Final 8: Thoughts from courtside

Thanks to all who helped Messrs. Bucholtz, Book and Pettapiece with the live blogging for Friday's quarter-finals. Sequel Saturday, as some wags have dubbed the Calgary-UBC and Western-Carleton national semi-finals (5:45 p.m. on SSN Canada, 6 p.m. ET on The Score), should be a good one.

Here are bricks and bouquets from Quarter-Final Friday (and being generous, it's more bouquets):

  • Kevin Hanson, UBC coach. Hanson's Thunderbirds no longer have a piano on their back when they come to nationals. It was flowing like water across clean rocks for UBC in its 78-54 win over Dalhousie, as the Thunderbirds seemed nice and loose, very positive body language. That trumps any snarking that UBC was bound to win since drew the long straw with a matchup vs. Final 8 first-timers, Dalhousie.

    This sort of stood out: After the post-game handshakes, UBC's players gathered at centre court and lingered for a few moments. It seemed atypical. It was almost like they were marking their territory.

  • Henry and Ross Bekkering, Calgary forwards. The latter Bekkering more than lived up to his all-Canadian status, as Ross put up 26 points and 15 rebounds while his older sibling Henry had 25 and five, respectively. The two are yin-and-yang, fire and ice. It was impossible to keep a mental count of how many heady plays Ross Bekkering made.

  • Josh Whyte, UBC point guard. Whyte had all 11 of his points vs. Dal in the first half and served notice he's going to be tough for Calgary to stop off the dribble in the first semi-final on Saturday. Brent Malish (18 points in 25 minutes) and Nathan Yu (14 in 23) were superb off the bench for the 'Birds.

  • Matthew Curtis, Western point guard. The pass-first point guard made only 20.6% of his three-point attempts in the regular season, but canned two triples that helped buckle Ottawa's knees. Curtis finished with 13 points on 5-of-10 shooting, while Keenan Jeppesen (17 points, seven rebounds) and swingman Bradley Smith (1o of his 12 points during the third quarter) also led the Mustangs.

  • Kevin McCleery, Carleton forward. Hooped 10 of his 14 points in the first 13 minutes to help set the tone for the Ravens, shot 7-of-13 and also shared the team rebounding lead with eight boards. The Kingston trio are reaping a nice windfall with the media attention (as well they should), but McCleery showed he can be the man for the Ravens.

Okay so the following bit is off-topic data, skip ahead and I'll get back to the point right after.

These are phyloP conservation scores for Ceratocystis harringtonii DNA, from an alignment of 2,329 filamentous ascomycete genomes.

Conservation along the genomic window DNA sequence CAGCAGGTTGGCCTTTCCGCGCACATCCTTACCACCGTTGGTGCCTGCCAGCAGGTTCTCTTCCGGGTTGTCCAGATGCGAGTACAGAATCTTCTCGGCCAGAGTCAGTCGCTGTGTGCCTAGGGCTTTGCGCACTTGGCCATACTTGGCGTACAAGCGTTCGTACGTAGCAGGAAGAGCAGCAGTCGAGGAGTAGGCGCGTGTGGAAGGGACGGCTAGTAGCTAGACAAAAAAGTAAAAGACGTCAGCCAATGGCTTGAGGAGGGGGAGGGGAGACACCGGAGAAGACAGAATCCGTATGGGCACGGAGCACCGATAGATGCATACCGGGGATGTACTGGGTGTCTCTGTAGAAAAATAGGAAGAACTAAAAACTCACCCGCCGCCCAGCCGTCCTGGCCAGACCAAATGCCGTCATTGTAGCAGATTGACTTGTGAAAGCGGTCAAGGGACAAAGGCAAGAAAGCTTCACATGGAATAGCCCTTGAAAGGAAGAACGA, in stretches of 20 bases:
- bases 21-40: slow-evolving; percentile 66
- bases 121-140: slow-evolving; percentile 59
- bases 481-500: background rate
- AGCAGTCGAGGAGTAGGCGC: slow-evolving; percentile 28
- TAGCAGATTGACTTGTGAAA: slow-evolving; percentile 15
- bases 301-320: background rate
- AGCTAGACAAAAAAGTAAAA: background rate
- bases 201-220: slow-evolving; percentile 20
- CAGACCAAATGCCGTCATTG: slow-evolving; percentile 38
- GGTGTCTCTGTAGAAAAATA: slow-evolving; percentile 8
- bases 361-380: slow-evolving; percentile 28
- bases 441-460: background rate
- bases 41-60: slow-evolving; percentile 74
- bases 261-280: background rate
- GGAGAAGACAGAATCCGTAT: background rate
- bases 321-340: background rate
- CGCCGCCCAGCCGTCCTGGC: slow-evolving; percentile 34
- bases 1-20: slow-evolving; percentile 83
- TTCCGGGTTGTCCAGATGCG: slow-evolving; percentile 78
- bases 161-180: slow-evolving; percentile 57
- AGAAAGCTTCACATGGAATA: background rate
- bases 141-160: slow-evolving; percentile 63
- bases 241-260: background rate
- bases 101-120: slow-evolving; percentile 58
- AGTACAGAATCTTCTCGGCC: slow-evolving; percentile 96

• Stephen Lopez, Dalhousie guard; Sean Nickel, St. FX guard; Ryan Barbeau, Western guard; Luke Chapman, Carleton guard: Bench players getting some burn in garbage time are often the ones who liven up one-sided games. Chapman went 3-for-3 from downtown in the second half of the Ravens' rout of St. Francis Xavier.

  • Mark Wacyk, Mark helped put the SSN on-air talent (well, can't speak for play-by-play man Mark Masters and sideline reporters Alison Sandor, Joe Fishman and Chris Messina, but that other guy, well) at ease with an excellent breakdown of the early matchups. Some of us aren't so sharp at noon.
  • The seeding committee. The average winning margin was 24.3 points. That is mostly testament to the teams which advanced, but it has to be said that is high compared to the past few seasons:
    2008: 6.8 (none by more than nine)
    2007: 18.3 (including a 48-point blowout)
    2006: 10.0 (8.3 including the Thursday prelim games)
    2005: 15.0 (15.3 including Thursday)
    2004: 6.3 (12.2 including Thursday)
    2003: 8.0
    2002: 9.5
    2001: 12.3
    2000: 9.3
    Imagine a 3 vs. 6 quarter-final that had put Western against Concordia with UBC-Ottawa in the 4 vs. 5 quarter-final. Ottawa would have been hard-pressed to beat just about anybody with the way it played, but those matchups might have produced closer scores.
  • The Atlantic conference. It has one of the best formats for its conference playoffs, but the optics of having its two representatives get blown out are poor. UBC roared out to a big lead over Dalhousie and X found itself down 13-2 right off the hop vs. Carleton.

  • The Ottawa Gee-Gees. Many people were at a loss to explain the Gee-Gees' showing vs. Western, where they shot 27% from the field and 47% from the line. People are right to how Ottawa could lay such an egg. It could be their style of play works when they meet a team of lesser talent, but not so much when it's an even match.

    Ottawa's last three losses at nationals, dating back to 2005, have been by 22, 22, and 27 points; they also lost by 17 to Brock in the OUA third-place game in '08. At some point, it's not about who they're up against, doesn't it?

    Dax Dessureault had 12 points, eight rebounds and three blocks in his final game in the garnet and grey. He and forward David Labentowicz, who's due to have off-season microfracture surgery on his knee, are the lone Gee-Gees who have completed their eligibility.
Last but not least, stat of the day: Carleton scored 94 points despite St. FX committing only three shooting fouls all the game. This is equivalent to a NFL team facing third down only three times all game.

(The Ravens shot an effective 68.7% and were 2-of-5 on charity shots).
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1 comment:

  1. Just want to point out that Friday was not Dax's last game in the garnet and grey, although one could say it was his last MEANINGFUL game in an Ottawa uniform. There is still one, perhaps two games to go for Dax.
    Consolation games, though, are of little consolation to a player ending his career without a championship.